Recent events surrounding the planned showing of a banned film at Yale-NUS have suggested that free expression on the Singaporean campus is not absolute.

The controversy over “To Singapore, with Love” began in early September when the Singaporean Media Development Authority, or MDA, deemed the film a threat to national security and prevented any screening or distribution of it in Singapore, albeit with specific allowances for certain educational showings. Last week, Yale-NUS administrators said they planned to show the film as part of a course and received MDA permission to do so — but Tan Pin Pin, the maker of the film, announced publicly last Thursday that she would not allow for the film to be shown at Yale-NUS.

Tan, who did not respond to requests for comment, wrote on her Facebook page that despite Lewis’s statement to the News, there are no plans to show “To Singapore, with Love” at Yale-NUS, adding that Yale-NUS administrators have not contacted her for permission to screen the film.

On Friday, Yale-NUS spokesperson Fiona Soh said the college no longer plans to show the film, due to Tan’s unwillingness to have it screened in Singapore.

Before planning to show the film, the school explicitly asked permission from the MDA, according to Yale-NUS President Pericles Lewis.

Lewis said the MDA “had no problems with our plans” because the school planned to show the film for academic and educational purposes. Yale-NUS administrators initially drew public praise for their plans to screen the banned film, including from University President Peter Salovey.

But the confusion over Yale-NUS’s ability to show the film has prompted some — including faculty members who have been skeptical of the Singaporean project since its 2009 conception — to again raise questions about whether the college is truly the bastion of free speech that it has repeatedly claimed to be, within a country that otherwise imposes restrictions on speech.

“Yale-NUS claims to be a place of free expression. But freedom for which you have to ask permission — as in this case — is, by definition, not freedom,” said French and African American Studies professor Christopher Miller. “Freedom of expression at Yale-NUS is an illusion, celebrated by those inside its bubble, but now revealed as limited and therefore phony.”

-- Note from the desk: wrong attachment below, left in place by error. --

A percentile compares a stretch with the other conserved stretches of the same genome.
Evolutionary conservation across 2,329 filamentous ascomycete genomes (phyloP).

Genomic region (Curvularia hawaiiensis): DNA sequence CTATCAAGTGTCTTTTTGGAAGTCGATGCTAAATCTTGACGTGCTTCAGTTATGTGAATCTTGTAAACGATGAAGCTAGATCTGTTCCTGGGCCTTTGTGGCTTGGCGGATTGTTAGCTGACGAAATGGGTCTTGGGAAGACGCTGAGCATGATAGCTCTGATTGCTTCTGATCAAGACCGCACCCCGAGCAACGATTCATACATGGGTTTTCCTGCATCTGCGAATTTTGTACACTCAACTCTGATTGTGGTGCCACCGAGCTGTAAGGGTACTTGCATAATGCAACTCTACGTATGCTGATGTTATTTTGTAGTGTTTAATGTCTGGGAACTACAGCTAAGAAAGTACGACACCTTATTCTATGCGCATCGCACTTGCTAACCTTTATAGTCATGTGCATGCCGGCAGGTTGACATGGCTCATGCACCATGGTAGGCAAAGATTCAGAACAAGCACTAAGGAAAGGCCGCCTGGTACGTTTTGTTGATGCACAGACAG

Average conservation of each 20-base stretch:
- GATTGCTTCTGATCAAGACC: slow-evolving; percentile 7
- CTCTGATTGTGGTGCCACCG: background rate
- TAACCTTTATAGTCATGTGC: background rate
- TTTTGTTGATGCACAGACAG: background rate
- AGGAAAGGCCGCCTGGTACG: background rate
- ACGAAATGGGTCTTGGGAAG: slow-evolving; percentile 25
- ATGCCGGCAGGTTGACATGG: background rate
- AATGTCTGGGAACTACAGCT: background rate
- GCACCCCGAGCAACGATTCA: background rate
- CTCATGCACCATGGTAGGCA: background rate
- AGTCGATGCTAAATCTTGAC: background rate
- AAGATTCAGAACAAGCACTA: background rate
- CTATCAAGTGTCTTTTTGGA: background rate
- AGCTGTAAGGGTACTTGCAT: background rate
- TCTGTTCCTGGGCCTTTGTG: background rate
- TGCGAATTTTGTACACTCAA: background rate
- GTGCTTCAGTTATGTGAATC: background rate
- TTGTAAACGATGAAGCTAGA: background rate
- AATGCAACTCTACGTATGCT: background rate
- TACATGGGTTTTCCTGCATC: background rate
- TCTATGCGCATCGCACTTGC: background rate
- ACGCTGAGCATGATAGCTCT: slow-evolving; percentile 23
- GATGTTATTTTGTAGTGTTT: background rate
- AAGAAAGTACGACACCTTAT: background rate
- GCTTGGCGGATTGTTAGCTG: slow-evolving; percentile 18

In 2012 inaugural Yale-NUS Dean of Faculty Charles Bailyn said the Singaporean government promised the school complete freedom with “the core mission of the college” — researching, teaching and unfettered discussion on campus. Bailyn could not be reached for comment for this story.

Political science lecturer Jim Sleeper said the MDA’s broad suppression of the film is incompatible with the values of liberal education. Sleeper added that Yale has never depended on “special permission” from a government agency to use books or show films.

Although Tan has not commented on why she would not allow a screening at Yale-NUS, Miller suggested that her unwillingness to show the film at the college could be a further confirmation of the power of the state in Singapore.

“Artists and dissidents in Singapore are regularly brought to heel by libel suits which result in devastating, bankrupting punitive damages,” Miller said. “If Tan Pin Pin were to allow a screening, even inside the closed walls of Yale-NUS, she might run that risk.”

University President Peter Salovey, who is a board member of Yale-NUS, said he believes Lewis’s engagement with the MDA on issues of academic freedom may ultimately have a “wider, positive impact.”

Salovey added that when the plans for Yale-NUS were first laid out, Yale administrators were careful to examine the issue of academic freedom in the country.

“When Yale engaged with the National University of Singapore to plan Yale-NUS College, we knew that Singapore had more restrictive laws about some kinds of political speech than the United States,” Salovey said. “Ultimately, we decided that the risks, when balanced against the opportunity to create an entirely new liberal arts educational experience in Asia, were worth it.”